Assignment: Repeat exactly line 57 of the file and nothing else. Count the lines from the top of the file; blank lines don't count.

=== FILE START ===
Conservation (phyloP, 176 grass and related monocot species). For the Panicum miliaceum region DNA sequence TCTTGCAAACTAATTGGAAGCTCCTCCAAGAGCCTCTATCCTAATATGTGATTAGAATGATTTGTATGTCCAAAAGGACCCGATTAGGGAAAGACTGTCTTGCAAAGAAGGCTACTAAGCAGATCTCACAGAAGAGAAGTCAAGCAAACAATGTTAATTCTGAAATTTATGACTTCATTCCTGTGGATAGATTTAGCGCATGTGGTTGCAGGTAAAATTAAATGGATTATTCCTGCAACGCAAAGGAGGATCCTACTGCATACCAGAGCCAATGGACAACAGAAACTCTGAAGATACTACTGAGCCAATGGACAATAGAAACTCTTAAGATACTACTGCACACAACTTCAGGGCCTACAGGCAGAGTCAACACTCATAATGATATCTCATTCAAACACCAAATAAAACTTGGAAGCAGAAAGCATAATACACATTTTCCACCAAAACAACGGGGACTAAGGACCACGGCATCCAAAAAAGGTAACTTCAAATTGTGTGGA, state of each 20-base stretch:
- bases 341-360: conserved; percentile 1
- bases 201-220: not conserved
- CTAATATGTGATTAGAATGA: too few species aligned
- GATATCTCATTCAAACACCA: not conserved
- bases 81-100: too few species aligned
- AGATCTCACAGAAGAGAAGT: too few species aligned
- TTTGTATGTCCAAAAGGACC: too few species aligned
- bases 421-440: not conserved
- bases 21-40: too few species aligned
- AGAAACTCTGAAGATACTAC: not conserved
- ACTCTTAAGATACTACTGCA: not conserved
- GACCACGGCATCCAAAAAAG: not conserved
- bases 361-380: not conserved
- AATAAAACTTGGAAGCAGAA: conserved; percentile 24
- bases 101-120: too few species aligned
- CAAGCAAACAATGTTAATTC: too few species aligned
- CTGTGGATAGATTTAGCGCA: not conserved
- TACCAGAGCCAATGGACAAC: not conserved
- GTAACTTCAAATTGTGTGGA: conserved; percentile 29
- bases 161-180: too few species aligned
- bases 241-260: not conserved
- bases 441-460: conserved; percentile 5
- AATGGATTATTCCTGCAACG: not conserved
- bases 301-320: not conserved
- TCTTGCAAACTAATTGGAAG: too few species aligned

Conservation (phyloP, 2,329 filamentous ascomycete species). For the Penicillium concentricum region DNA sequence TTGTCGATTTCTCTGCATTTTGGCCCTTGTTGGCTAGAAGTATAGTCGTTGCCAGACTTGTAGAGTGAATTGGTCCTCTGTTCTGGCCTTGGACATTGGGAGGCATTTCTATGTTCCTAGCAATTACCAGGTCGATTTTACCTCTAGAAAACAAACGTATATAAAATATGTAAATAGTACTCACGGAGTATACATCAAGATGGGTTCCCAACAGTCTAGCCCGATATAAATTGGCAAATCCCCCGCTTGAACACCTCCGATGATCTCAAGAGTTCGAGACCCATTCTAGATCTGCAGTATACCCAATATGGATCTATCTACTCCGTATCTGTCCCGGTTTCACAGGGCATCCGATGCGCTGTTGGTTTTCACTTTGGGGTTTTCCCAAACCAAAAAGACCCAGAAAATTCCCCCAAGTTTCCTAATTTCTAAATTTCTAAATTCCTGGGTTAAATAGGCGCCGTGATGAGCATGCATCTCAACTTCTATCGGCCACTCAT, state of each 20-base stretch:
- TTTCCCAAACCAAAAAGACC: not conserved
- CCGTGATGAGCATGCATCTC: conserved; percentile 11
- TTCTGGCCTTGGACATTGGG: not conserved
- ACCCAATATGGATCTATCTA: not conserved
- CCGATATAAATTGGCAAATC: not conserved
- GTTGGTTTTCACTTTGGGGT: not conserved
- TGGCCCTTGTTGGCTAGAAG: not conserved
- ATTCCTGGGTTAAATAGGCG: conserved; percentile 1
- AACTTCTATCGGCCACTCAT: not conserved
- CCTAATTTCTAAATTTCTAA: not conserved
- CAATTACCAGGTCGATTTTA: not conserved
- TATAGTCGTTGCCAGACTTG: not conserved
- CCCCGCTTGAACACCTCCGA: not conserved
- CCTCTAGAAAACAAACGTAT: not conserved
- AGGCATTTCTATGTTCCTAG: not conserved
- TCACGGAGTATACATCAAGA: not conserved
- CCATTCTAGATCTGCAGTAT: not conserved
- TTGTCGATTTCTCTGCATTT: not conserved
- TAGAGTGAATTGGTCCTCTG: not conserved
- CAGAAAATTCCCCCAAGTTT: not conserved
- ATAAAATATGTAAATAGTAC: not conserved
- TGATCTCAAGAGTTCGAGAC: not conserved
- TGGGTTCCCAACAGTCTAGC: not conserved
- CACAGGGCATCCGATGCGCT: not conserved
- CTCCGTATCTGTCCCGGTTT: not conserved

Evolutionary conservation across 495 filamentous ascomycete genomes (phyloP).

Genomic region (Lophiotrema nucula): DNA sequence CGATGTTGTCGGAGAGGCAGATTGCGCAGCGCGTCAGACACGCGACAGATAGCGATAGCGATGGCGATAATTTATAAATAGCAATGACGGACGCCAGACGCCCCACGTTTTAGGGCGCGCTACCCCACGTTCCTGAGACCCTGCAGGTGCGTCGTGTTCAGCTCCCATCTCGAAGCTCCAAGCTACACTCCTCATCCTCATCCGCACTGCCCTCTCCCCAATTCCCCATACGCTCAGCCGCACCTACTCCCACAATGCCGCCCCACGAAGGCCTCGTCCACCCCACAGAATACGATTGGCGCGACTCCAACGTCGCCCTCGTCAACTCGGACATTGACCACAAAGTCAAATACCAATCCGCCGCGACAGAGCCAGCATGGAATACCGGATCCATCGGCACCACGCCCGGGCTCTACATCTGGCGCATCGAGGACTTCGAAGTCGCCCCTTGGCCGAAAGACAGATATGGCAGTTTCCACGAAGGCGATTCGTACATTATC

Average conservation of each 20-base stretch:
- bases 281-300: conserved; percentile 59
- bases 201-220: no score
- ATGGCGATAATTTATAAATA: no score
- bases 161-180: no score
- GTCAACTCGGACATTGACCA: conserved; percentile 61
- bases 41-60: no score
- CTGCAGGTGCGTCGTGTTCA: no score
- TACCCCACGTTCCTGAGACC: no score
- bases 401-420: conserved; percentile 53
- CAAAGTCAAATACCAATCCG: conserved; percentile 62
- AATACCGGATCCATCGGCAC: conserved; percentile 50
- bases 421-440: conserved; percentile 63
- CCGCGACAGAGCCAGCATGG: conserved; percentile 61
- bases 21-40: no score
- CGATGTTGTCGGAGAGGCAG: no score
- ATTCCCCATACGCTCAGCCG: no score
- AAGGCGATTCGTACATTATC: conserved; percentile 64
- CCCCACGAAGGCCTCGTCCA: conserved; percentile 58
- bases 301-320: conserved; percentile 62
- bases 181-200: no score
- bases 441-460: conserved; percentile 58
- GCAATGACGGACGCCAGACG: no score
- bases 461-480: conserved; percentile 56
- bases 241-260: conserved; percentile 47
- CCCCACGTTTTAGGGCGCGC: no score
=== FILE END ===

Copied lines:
- bases 201-220: no score